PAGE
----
[PATCH] url: add distribution and version to user-agent request header (BC)
pierre-yves.david at ens-lyon.org
Thu Jul 14 21:24:30 EDT 2016
On 07/15/2016 12:16 AM, Matt Mackall wrote:
> On Thu, 2016-07-14 at 11:22 -0700, Gregory Szorc wrote:
>> On Thu, Jul 14, 2016 at 11:06 AM, Augie Fackler <raf at durin42.com> wrote:
>>> (+mpm for history confirmation)
>>> On Thu, Jul 14, 2016 at 2:04 PM, Gregory Szorc <gregory.szorc at gmail.com>
>>>> On Thu, Jul 14, 2016 at 10:48 AM, Augie Fackler <raf at durin42.com> wrote:
>>>>> On Wed, Jul 13, 2016 at 10:18:26PM -0700, Gregory Szorc wrote:
>>>>>> # HG changeset patch
>>>>>> # User Gregory Szorc <gregory.szorc at gmail.com>
>>>>>> # Date 1468473406 25200
>>>>>> # Wed Jul 13 22:16:46 2016 -0700
>>>>>> # Node ID 6ad61d5001b1fbfebf317d0557f158d4b34a0772
>>>>>> # Parent 52433f89f816e21ca992ac8c4a41cba0345f1b73
>>>>>> url: add distribution and version to user-agent request header (BC)
>>>>> It's actually intentional that we don't advertise hg version in either
>>>>> direction to my recollection.
>>>> Do you know why?
>>> I believe it's so clients don't advertise "I'm vulnerable to X!",
>> Browsers, Git, curl, wget, and nearly every other application advertises
>> version numbers and therefore vulnerabilities to known issues.
> Yeah, this is actually a bigger issue in the other direction. The _server_
> should not expose its version because it's a sitting target that's vulnerable to
> scanning. But our capabilities model makes us somewhat vulnerable to
> fingerprinting that can establish ranges. Mostly not a problem: our server
> attack surface for unauthenticated users is pretty solid.
>>> also a bit so that people properly use capabilities and not version
>>> numbers to sniff for behavior.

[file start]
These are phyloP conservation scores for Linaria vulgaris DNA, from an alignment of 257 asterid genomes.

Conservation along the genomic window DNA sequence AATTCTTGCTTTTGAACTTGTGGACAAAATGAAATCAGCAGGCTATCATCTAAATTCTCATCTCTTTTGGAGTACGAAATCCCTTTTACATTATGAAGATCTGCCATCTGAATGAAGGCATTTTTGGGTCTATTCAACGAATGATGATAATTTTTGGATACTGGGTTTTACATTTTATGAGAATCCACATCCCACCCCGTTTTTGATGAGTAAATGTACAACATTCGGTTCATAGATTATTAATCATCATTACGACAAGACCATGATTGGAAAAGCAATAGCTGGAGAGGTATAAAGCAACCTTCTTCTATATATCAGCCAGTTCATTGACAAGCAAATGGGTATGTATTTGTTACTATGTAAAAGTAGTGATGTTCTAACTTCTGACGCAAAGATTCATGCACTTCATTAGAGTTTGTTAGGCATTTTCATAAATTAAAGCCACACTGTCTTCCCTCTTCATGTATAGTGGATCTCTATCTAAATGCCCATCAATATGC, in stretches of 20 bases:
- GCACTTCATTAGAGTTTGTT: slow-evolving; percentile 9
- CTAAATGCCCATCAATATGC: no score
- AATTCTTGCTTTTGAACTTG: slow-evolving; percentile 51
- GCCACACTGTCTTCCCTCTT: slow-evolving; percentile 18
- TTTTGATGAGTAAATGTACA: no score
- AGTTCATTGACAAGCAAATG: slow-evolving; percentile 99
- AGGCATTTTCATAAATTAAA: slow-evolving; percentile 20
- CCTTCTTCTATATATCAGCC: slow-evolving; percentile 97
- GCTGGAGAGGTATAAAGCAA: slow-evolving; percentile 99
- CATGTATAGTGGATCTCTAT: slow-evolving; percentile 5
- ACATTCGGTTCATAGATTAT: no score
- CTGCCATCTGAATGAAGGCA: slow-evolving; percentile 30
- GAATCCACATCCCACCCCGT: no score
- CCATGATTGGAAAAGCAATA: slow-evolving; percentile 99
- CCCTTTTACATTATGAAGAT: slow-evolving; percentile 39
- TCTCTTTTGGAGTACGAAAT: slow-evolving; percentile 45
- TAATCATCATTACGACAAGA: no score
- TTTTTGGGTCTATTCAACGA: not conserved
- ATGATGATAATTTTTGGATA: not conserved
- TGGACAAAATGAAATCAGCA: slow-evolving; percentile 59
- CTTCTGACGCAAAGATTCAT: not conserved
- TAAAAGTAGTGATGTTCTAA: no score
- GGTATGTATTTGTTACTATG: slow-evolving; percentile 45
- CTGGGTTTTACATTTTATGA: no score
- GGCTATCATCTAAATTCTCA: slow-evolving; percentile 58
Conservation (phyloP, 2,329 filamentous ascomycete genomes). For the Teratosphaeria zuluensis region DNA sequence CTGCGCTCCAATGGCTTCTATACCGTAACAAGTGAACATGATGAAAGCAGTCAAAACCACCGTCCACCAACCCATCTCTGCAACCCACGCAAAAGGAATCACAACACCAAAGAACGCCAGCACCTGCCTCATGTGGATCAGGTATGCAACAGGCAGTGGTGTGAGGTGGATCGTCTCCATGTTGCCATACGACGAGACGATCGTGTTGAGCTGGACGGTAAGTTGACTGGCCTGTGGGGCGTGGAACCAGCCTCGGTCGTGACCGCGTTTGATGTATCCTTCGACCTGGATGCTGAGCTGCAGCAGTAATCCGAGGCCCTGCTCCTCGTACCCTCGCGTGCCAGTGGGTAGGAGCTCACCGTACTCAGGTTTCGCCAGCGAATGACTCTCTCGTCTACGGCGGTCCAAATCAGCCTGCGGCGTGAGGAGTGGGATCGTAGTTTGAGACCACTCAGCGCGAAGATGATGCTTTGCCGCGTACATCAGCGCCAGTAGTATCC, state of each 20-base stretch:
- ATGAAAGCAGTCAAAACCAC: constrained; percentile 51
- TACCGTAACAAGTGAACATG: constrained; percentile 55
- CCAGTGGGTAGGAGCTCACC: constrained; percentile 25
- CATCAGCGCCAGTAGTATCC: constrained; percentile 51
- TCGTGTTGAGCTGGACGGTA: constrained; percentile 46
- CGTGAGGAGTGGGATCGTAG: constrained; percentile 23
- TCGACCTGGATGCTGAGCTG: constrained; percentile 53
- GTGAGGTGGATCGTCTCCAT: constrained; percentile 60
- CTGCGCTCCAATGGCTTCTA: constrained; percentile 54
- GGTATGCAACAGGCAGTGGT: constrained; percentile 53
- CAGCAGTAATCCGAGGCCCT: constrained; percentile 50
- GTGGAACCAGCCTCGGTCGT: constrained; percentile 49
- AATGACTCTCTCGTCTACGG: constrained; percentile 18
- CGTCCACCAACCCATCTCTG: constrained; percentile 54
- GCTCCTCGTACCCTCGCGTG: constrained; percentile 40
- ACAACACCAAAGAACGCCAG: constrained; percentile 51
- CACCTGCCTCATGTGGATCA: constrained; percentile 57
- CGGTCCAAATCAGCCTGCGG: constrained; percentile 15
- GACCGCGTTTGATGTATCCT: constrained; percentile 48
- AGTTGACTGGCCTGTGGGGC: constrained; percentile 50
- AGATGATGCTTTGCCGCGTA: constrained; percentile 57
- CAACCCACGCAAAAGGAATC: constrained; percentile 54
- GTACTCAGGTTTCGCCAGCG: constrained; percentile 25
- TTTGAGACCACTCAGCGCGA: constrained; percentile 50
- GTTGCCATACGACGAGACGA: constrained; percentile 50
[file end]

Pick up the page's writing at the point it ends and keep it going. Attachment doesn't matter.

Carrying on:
>> I sympathize. To counter that point, the User-Agent can also be used by
>> servers to work around bugs in known busted clients. This is explicitly
>> called out as a use case for the header in the HTTP RFCs.
> Yes, but the web's protocol model is not really the same as ours. In Mercurial,
> the client is supposed to make every protocol decision while the server
> passively does what it's asked to do while keeping no state and making no
> choices. There's no negotiation taking place, so the server never needs or
> should know what the client is capable of except via what it asks for.
> This model has served us very well for keeping the server side simple and
> compatible and the client complexity has been pretty well-contained as well. But
> it does have the various downsides you've mentioned like being unable to herd
> your kittens remotely.
> I'm ok with exposing a version to servers for logging purposes, but we shouldn't
> do anything to facilitate looking at it in the server side code.
I'm leaning the same way, helping people to get state on their clients
seems like a good idea, but we should make sure there is enough ward
around this that people stick on capability for all logic related code.
> I think your theory that __version__ won't contain spaces is optimistic.
Yep, we probably want to urlencode this.
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